That’s against the spirit of the federal law, according to Amy Harfeld, national policy director at the Children’s Advocacy Institute. Even though CFSA can help young people in foster care claim their benefits, the Social Security Administration prefers the benefits be held by family or trusted adults. 

The benefits should then be saved, Harfeld said, or used for the unmet needs of children, such as special medical treatments, educational opportunities or resources like a car — not used to pay for their time in foster care. Harfeld has worked with young people in D.C. who never even knew they were eligible for benefits. 

Under the POKETT Act, CFSA has begun informing youth who are eligible for benefits. Starting on Oct. 1, the agency will contract with an outside agency to establish savings accounts for the benefits. 

“That is literally the difference between aging out into homelessness or getting a security deposit in on a decent apartment,” Harfeld said. 

A work in progress

While CFSA is taking steps to refer more people to vouchers, recipients still have to find somewhere to live — a challenge familiar to people matched with other kinds of housing vouchers. CFSA has regularly made FUP referrals to people who never are able to lease up, the spokesperson wrote. Another complication is that, at best, the vouchers take six months to lease up, according to a July presentation from CFSA.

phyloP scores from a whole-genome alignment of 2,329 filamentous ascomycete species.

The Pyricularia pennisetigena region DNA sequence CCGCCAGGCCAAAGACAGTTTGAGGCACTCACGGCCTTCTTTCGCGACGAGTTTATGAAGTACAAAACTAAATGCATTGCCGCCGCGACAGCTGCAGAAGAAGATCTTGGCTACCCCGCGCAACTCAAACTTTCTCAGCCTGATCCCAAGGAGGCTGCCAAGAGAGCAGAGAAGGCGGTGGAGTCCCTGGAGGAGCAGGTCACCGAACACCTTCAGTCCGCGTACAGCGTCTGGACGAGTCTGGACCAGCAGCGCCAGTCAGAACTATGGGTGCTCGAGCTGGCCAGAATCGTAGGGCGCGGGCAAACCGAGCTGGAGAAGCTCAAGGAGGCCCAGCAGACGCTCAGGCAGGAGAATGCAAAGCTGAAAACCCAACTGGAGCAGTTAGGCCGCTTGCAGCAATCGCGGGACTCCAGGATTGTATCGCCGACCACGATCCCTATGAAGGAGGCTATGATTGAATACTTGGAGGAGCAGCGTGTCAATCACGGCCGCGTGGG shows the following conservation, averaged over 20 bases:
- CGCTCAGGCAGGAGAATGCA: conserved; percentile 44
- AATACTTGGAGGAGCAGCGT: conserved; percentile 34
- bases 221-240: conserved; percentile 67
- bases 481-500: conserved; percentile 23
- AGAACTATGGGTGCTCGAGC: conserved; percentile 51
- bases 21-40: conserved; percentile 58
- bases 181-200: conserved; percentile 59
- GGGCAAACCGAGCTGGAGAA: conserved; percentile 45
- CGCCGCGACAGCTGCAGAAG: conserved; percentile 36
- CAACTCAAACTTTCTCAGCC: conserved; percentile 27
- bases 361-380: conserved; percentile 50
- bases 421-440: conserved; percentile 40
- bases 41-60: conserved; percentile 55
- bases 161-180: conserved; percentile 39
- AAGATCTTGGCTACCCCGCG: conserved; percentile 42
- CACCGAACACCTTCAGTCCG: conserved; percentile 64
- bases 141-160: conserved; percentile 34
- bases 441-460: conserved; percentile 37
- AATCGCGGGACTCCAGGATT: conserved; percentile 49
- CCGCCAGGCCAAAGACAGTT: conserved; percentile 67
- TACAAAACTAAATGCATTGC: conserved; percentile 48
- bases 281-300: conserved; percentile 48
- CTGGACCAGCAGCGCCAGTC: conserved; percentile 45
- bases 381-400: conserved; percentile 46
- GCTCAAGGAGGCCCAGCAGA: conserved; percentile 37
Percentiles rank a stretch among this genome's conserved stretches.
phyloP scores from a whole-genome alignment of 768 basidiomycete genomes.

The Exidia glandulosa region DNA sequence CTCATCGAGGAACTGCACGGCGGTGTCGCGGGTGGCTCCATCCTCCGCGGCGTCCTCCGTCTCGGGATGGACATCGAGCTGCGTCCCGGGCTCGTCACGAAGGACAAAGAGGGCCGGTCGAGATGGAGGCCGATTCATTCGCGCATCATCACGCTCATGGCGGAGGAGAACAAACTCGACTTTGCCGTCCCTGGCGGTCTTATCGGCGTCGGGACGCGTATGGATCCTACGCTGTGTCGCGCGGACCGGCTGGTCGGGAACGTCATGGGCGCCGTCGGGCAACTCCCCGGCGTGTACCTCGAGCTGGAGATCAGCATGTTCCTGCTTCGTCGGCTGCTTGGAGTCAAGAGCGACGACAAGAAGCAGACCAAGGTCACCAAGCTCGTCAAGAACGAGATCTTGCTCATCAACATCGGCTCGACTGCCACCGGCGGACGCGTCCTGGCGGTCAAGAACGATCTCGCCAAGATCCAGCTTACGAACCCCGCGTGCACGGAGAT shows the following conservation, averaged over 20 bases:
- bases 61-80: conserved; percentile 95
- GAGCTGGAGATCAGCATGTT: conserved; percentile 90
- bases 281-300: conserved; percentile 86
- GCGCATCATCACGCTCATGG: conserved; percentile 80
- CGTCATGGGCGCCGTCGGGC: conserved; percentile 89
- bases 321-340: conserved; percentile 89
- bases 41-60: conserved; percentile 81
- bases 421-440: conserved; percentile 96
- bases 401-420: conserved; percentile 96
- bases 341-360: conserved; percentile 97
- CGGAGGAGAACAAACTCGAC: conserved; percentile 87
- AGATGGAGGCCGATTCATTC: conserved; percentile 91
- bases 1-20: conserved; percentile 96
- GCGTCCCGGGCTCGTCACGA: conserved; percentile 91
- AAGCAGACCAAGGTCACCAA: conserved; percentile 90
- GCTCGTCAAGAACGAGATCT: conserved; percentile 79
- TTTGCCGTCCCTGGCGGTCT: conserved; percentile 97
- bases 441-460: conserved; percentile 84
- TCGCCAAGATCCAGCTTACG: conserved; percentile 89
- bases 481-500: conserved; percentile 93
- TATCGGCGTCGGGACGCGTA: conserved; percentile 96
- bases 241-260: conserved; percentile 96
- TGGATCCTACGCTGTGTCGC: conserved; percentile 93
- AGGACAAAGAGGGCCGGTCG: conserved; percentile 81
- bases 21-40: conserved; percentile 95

“Housing costs and the competitive renter market in D.C. are very challenging for low-income youth and families — these challenges represent the number one reason why FUP vouchers go unused,” reads a slide from the presentation. 

Jay remembers struggling to find an apartment, too — especially with the debt from their time in Rapid Rehousing. While landlords cannot turn people away because they are using vouchers, it’s harder to rent without a good credit score or long rental history. If a young person is unable to find somewhere to live within 120 days, their FUP voucher expires.  

Partially because of this challenge, CFSA actually distributes fewer vouchers than authorized by HUD, the spokesperson said. Units that former foster care youth rent are on average $1,886 per month, meaning the allocation can’t go as far as projected, according to CFSA. Because housing costs are higher in D.C. than in other jurisdictions, “48 vouchers in D.C. might not equate to 48 households served,” the spokesperson wrote. 

Jay, who now informally helps other youth apply for the vouchers, said there’s still a lot of confusion over who receives them and who doesn’t. If youth aging out have a bad relationship with their case manager or don’t know to ask for the voucher, Jay said, it’s still hard to get one. But Jay remains hopeful other people might get the chance they never had. 

“I would have hoped it would have helped be like a true transition,” Jay said of the recent reforms. “There is no way that someone should be aging out of foster care and being taken care of by the government and [then] switched over [to] the homeless services. Like that’s just unacceptable.” 

This article was co-published with The DC Line. 

Issues |Family|Housing Vouchers|Youth

Region |Washington DC